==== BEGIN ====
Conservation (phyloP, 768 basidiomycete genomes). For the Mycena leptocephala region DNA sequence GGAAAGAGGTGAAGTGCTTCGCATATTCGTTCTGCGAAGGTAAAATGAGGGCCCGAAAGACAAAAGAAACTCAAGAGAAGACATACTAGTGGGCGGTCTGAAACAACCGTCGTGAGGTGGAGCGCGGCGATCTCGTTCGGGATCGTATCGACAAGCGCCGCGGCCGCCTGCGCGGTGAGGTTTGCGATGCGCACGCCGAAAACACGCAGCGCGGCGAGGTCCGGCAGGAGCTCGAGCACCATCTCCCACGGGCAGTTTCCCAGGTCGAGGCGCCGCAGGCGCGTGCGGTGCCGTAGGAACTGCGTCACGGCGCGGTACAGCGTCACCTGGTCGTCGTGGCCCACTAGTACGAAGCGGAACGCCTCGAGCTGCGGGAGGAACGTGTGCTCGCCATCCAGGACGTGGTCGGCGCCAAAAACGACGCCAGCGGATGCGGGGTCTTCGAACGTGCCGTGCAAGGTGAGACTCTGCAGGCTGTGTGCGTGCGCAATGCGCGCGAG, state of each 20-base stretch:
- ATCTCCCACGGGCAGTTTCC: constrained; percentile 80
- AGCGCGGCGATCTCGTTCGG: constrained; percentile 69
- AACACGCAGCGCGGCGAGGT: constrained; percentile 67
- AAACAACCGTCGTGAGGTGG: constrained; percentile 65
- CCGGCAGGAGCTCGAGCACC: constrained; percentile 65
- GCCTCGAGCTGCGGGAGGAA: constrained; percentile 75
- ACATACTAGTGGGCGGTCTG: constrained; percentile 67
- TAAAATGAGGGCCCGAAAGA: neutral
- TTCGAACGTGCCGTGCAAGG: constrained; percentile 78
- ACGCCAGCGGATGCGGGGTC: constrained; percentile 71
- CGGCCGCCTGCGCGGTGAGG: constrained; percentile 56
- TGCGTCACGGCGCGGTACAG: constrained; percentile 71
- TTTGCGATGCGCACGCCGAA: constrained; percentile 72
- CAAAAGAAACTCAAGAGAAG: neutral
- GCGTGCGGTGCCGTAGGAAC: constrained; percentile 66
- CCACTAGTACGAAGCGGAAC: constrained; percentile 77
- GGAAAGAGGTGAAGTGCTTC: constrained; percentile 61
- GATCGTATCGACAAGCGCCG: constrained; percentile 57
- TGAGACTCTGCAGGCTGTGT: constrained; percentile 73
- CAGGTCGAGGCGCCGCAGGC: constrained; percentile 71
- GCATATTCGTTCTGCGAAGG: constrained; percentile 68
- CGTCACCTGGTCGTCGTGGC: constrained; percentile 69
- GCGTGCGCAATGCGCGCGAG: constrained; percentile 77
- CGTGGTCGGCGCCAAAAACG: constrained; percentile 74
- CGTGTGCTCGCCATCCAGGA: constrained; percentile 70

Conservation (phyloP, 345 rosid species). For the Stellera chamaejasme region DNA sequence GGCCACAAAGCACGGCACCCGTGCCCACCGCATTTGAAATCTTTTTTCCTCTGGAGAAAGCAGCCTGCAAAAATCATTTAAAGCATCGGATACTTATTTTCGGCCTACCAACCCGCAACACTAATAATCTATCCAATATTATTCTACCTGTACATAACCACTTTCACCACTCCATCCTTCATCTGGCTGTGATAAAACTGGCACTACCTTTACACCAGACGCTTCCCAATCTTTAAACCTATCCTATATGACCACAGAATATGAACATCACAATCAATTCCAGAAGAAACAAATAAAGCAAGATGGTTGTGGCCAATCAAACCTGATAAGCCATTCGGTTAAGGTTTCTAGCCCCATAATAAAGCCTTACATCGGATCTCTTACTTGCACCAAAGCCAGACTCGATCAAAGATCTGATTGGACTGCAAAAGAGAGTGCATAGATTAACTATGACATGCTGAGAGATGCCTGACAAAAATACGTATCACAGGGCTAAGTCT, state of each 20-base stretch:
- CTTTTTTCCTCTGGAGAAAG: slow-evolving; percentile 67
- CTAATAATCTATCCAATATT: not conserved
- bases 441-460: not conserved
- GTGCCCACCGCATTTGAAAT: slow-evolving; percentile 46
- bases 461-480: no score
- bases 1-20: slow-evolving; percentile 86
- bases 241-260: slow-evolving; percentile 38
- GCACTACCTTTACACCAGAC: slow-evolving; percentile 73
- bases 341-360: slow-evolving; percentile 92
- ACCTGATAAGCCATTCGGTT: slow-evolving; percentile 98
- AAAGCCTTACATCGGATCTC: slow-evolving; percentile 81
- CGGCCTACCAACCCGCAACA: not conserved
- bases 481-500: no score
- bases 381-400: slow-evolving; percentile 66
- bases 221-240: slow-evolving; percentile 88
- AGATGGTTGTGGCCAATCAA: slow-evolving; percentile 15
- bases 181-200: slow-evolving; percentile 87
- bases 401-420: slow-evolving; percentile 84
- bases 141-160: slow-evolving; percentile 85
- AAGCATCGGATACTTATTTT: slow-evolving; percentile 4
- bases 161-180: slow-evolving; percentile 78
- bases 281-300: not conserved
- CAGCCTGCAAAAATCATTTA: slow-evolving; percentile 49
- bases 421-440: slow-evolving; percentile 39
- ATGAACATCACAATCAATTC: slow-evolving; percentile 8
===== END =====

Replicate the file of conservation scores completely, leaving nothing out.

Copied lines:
Conservation (phyloP, 768 basidiomycete genomes). For the Mycena leptocephala region DNA sequence GGAAAGAGGTGAAGTGCTTCGCATATTCGTTCTGCGAAGGTAAAATGAGGGCCCGAAAGACAAAAGAAACTCAAGAGAAGACATACTAGTGGGCGGTCTGAAACAACCGTCGTGAGGTGGAGCGCGGCGATCTCGTTCGGGATCGTATCGACAAGCGCCGCGGCCGCCTGCGCGGTGAGGTTTGCGATGCGCACGCCGAAAACACGCAGCGCGGCGAGGTCCGGCAGGAGCTCGAGCACCATCTCCCACGGGCAGTTTCCCAGGTCGAGGCGCCGCAGGCGCGTGCGGTGCCGTAGGAACTGCGTCACGGCGCGGTACAGCGTCACCTGGTCGTCGTGGCCCACTAGTACGAAGCGGAACGCCTCGAGCTGCGGGAGGAACGTGTGCTCGCCATCCAGGACGTGGTCGGCGCCAAAAACGACGCCAGCGGATGCGGGGTCTTCGAACGTGCCGTGCAAGGTGAGACTCTGCAGGCTGTGTGCGTGCGCAATGCGCGCGAG, state of each 20-base stretch:
- ATCTCCCACGGGCAGTTTCC: constrained; percentile 80
- AGCGCGGCGATCTCGTTCGG: constrained; percentile 69
- AACACGCAGCGCGGCGAGGT: constrained; percentile 67
- AAACAACCGTCGTGAGGTGG: constrained; percentile 65
- CCGGCAGGAGCTCGAGCACC: constrained; percentile 65
- GCCTCGAGCTGCGGGAGGAA: constrained; percentile 75
- ACATACTAGTGGGCGGTCTG: constrained; percentile 67
- TAAAATGAGGGCCCGAAAGA: neutral
- TTCGAACGTGCCGTGCAAGG: constrained; percentile 78
- ACGCCAGCGGATGCGGGGTC: constrained; percentile 71
- CGGCCGCCTGCGCGGTGAGG: constrained; percentile 56
- TGCGTCACGGCGCGGTACAG: constrained; percentile 71
- TTTGCGATGCGCACGCCGAA: constrained; percentile 72
- CAAAAGAAACTCAAGAGAAG: neutral
- GCGTGCGGTGCCGTAGGAAC: constrained; percentile 66
- CCACTAGTACGAAGCGGAAC: constrained; percentile 77
- GGAAAGAGGTGAAGTGCTTC: constrained; percentile 61
- GATCGTATCGACAAGCGCCG: constrained; percentile 57
- TGAGACTCTGCAGGCTGTGT: constrained; percentile 73
- CAGGTCGAGGCGCCGCAGGC: constrained; percentile 71
- GCATATTCGTTCTGCGAAGG: constrained; percentile 68
- CGTCACCTGGTCGTCGTGGC: constrained; percentile 69
- GCGTGCGCAATGCGCGCGAG: constrained; percentile 77
- CGTGGTCGGCGCCAAAAACG: constrained; percentile 74
- CGTGTGCTCGCCATCCAGGA: constrained; percentile 70

Conservation (phyloP, 345 rosid species). For the Stellera chamaejasme region DNA sequence GGCCACAAAGCACGGCACCCGTGCCCACCGCATTTGAAATCTTTTTTCCTCTGGAGAAAGCAGCCTGCAAAAATCATTTAAAGCATCGGATACTTATTTTCGGCCTACCAACCCGCAACACTAATAATCTATCCAATATTATTCTACCTGTACATAACCACTTTCACCACTCCATCCTTCATCTGGCTGTGATAAAACTGGCACTACCTTTACACCAGACGCTTCCCAATCTTTAAACCTATCCTATATGACCACAGAATATGAACATCACAATCAATTCCAGAAGAAACAAATAAAGCAAGATGGTTGTGGCCAATCAAACCTGATAAGCCATTCGGTTAAGGTTTCTAGCCCCATAATAAAGCCTTACATCGGATCTCTTACTTGCACCAAAGCCAGACTCGATCAAAGATCTGATTGGACTGCAAAAGAGAGTGCATAGATTAACTATGACATGCTGAGAGATGCCTGACAAAAATACGTATCACAGGGCTAAGTCT, state of each 20-base stretch:
- CTTTTTTCCTCTGGAGAAAG: slow-evolving; percentile 67
- CTAATAATCTATCCAATATT: not conserved
- bases 441-460: not conserved
- GTGCCCACCGCATTTGAAAT: slow-evolving; percentile 46
- bases 461-480: no score
- bases 1-20: slow-evolving; percentile 86
- bases 241-260: slow-evolving; percentile 38
- GCACTACCTTTACACCAGAC: slow-evolving; percentile 73
- bases 341-360: slow-evolving; percentile 92
- ACCTGATAAGCCATTCGGTT: slow-evolving; percentile 98
- AAAGCCTTACATCGGATCTC: slow-evolving; percentile 81
- CGGCCTACCAACCCGCAACA: not conserved
- bases 481-500: no score
- bases 381-400: slow-evolving; percentile 66
- bases 221-240: slow-evolving; percentile 88
- AGATGGTTGTGGCCAATCAA: slow-evolving; percentile 15
- bases 181-200: slow-evolving; percentile 87
- bases 401-420: slow-evolving; percentile 84
- bases 141-160: slow-evolving; percentile 85
- AAGCATCGGATACTTATTTT: slow-evolving; percentile 4
- bases 161-180: slow-evolving; percentile 78
- bases 281-300: not conserved
- CAGCCTGCAAAAATCATTTA: slow-evolving; percentile 49
- bases 421-440: slow-evolving; percentile 39
- ATGAACATCACAATCAATTC: slow-evolving; percentile 8